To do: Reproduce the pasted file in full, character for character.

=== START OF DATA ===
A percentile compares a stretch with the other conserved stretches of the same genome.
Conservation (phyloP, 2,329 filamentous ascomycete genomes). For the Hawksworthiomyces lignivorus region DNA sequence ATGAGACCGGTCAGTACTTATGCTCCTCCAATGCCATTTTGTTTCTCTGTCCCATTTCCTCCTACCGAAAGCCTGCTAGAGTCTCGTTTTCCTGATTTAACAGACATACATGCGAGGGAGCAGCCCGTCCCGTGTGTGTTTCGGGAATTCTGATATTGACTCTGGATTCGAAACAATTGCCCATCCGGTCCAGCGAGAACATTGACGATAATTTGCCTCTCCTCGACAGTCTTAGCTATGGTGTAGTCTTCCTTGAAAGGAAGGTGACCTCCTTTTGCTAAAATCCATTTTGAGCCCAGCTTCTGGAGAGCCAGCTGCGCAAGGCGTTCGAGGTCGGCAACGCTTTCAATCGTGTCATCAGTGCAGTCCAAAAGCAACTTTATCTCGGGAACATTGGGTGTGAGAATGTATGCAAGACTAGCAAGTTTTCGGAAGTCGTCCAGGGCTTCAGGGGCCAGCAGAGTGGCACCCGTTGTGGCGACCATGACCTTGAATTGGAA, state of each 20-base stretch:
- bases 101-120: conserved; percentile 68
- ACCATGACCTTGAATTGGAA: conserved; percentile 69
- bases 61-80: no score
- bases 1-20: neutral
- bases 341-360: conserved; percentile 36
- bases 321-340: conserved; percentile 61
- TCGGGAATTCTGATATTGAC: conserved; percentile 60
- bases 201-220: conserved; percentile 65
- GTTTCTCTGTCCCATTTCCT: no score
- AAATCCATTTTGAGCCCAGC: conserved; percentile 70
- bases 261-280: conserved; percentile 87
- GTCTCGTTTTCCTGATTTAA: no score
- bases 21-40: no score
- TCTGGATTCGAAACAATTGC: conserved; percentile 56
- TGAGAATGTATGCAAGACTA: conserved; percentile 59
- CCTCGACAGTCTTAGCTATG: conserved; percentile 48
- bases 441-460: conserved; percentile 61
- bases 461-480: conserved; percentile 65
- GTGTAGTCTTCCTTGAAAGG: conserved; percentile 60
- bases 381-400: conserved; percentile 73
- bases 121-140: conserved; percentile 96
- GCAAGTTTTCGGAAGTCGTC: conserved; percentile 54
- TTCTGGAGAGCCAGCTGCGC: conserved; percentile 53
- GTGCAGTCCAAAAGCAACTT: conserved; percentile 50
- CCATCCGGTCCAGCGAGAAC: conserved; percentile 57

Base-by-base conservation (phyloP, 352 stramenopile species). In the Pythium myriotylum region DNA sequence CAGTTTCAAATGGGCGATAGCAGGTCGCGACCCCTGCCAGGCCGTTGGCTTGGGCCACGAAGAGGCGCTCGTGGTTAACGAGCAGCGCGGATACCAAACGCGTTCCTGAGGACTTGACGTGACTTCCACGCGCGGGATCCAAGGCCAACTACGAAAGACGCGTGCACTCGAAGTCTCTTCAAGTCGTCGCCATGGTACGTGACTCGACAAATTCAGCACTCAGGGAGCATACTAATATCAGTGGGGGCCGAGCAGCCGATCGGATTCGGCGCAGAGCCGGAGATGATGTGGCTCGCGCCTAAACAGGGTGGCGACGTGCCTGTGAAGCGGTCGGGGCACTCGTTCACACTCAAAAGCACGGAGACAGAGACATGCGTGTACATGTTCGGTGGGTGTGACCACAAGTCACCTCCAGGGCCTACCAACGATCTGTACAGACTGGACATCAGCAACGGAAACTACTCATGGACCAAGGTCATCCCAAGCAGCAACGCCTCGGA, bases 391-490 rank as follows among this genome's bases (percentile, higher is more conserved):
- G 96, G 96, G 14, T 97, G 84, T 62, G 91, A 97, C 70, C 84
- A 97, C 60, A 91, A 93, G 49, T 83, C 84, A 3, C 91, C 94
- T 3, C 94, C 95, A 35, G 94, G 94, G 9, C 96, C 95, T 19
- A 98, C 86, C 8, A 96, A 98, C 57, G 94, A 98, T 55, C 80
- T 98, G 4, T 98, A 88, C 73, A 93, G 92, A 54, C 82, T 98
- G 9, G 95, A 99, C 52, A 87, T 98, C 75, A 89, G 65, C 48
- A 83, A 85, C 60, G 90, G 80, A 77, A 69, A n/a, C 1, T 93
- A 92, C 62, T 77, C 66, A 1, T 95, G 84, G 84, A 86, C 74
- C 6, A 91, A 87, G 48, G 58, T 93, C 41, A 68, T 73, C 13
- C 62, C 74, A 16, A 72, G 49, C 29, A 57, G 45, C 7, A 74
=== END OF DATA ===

A percentile compares a stretch with the other conserved stretches of the same genome.
Conservation (phyloP, 2,329 filamentous ascomycete genomes). For the Hawksworthiomyces lignivorus region DNA sequence ATGAGACCGGTCAGTACTTATGCTCCTCCAATGCCATTTTGTTTCTCTGTCCCATTTCCTCCTACCGAAAGCCTGCTAGAGTCTCGTTTTCCTGATTTAACAGACATACATGCGAGGGAGCAGCCCGTCCCGTGTGTGTTTCGGGAATTCTGATATTGACTCTGGATTCGAAACAATTGCCCATCCGGTCCAGCGAGAACATTGACGATAATTTGCCTCTCCTCGACAGTCTTAGCTATGGTGTAGTCTTCCTTGAAAGGAAGGTGACCTCCTTTTGCTAAAATCCATTTTGAGCCCAGCTTCTGGAGAGCCAGCTGCGCAAGGCGTTCGAGGTCGGCAACGCTTTCAATCGTGTCATCAGTGCAGTCCAAAAGCAACTTTATCTCGGGAACATTGGGTGTGAGAATGTATGCAAGACTAGCAAGTTTTCGGAAGTCGTCCAGGGCTTCAGGGGCCAGCAGAGTGGCACCCGTTGTGGCGACCATGACCTTGAATTGGAA, state of each 20-base stretch:
- bases 101-120: conserved; percentile 68
- ACCATGACCTTGAATTGGAA: conserved; percentile 69
- bases 61-80: no score
- bases 1-20: neutral
- bases 341-360: conserved; percentile 36
- bases 321-340: conserved; percentile 61
- TCGGGAATTCTGATATTGAC: conserved; percentile 60
- bases 201-220: conserved; percentile 65
- GTTTCTCTGTCCCATTTCCT: no score
- AAATCCATTTTGAGCCCAGC: conserved; percentile 70
- bases 261-280: conserved; percentile 87
- GTCTCGTTTTCCTGATTTAA: no score
- bases 21-40: no score
- TCTGGATTCGAAACAATTGC: conserved; percentile 56
- TGAGAATGTATGCAAGACTA: conserved; percentile 59
- CCTCGACAGTCTTAGCTATG: conserved; percentile 48
- bases 441-460: conserved; percentile 61
- bases 461-480: conserved; percentile 65
- GTGTAGTCTTCCTTGAAAGG: conserved; percentile 60
- bases 381-400: conserved; percentile 73
- bases 121-140: conserved; percentile 96
- GCAAGTTTTCGGAAGTCGTC: conserved; percentile 54
- TTCTGGAGAGCCAGCTGCGC: conserved; percentile 53
- GTGCAGTCCAAAAGCAACTT: conserved; percentile 50
- CCATCCGGTCCAGCGAGAAC: conserved; percentile 57

Base-by-base conservation (phyloP, 352 stramenopile species). In the Pythium myriotylum region DNA sequence CAGTTTCAAATGGGCGATAGCAGGTCGCGACCCCTGCCAGGCCGTTGGCTTGGGCCACGAAGAGGCGCTCGTGGTTAACGAGCAGCGCGGATACCAAACGCGTTCCTGAGGACTTGACGTGACTTCCACGCGCGGGATCCAAGGCCAACTACGAAAGACGCGTGCACTCGAAGTCTCTTCAAGTCGTCGCCATGGTACGTGACTCGACAAATTCAGCACTCAGGGAGCATACTAATATCAGTGGGGGCCGAGCAGCCGATCGGATTCGGCGCAGAGCCGGAGATGATGTGGCTCGCGCCTAAACAGGGTGGCGACGTGCCTGTGAAGCGGTCGGGGCACTCGTTCACACTCAAAAGCACGGAGACAGAGACATGCGTGTACATGTTCGGTGGGTGTGACCACAAGTCACCTCCAGGGCCTACCAACGATCTGTACAGACTGGACATCAGCAACGGAAACTACTCATGGACCAAGGTCATCCCAAGCAGCAACGCCTCGGA, bases 391-490 rank as follows among this genome's bases (percentile, higher is more conserved):
- G 96, G 96, G 14, T 97, G 84, T 62, G 91, A 97, C 70, C 84
- A 97, C 60, A 91, A 93, G 49, T 83, C 84, A 3, C 91, C 94
- T 3, C 94, C 95, A 35, G 94, G 94, G 9, C 96, C 95, T 19
- A 98, C 86, C 8, A 96, A 98, C 57, G 94, A 98, T 55, C 80
- T 98, G 4, T 98, A 88, C 73, A 93, G 92, A 54, C 82, T 98
- G 9, G 95, A 99, C 52, A 87, T 98, C 75, A 89, G 65, C 48
- A 83, A 85, C 60, G 90, G 80, A 77, A 69, A n/a, C 1, T 93
- A 92, C 62, T 77, C 66, A 1, T 95, G 84, G 84, A 86, C 74
- C 6, A 91, A 87, G 48, G 58, T 93, C 41, A 68, T 73, C 13
- C 62, C 74, A 16, A 72, G 49, C 29, A 57, G 45, C 7, A 74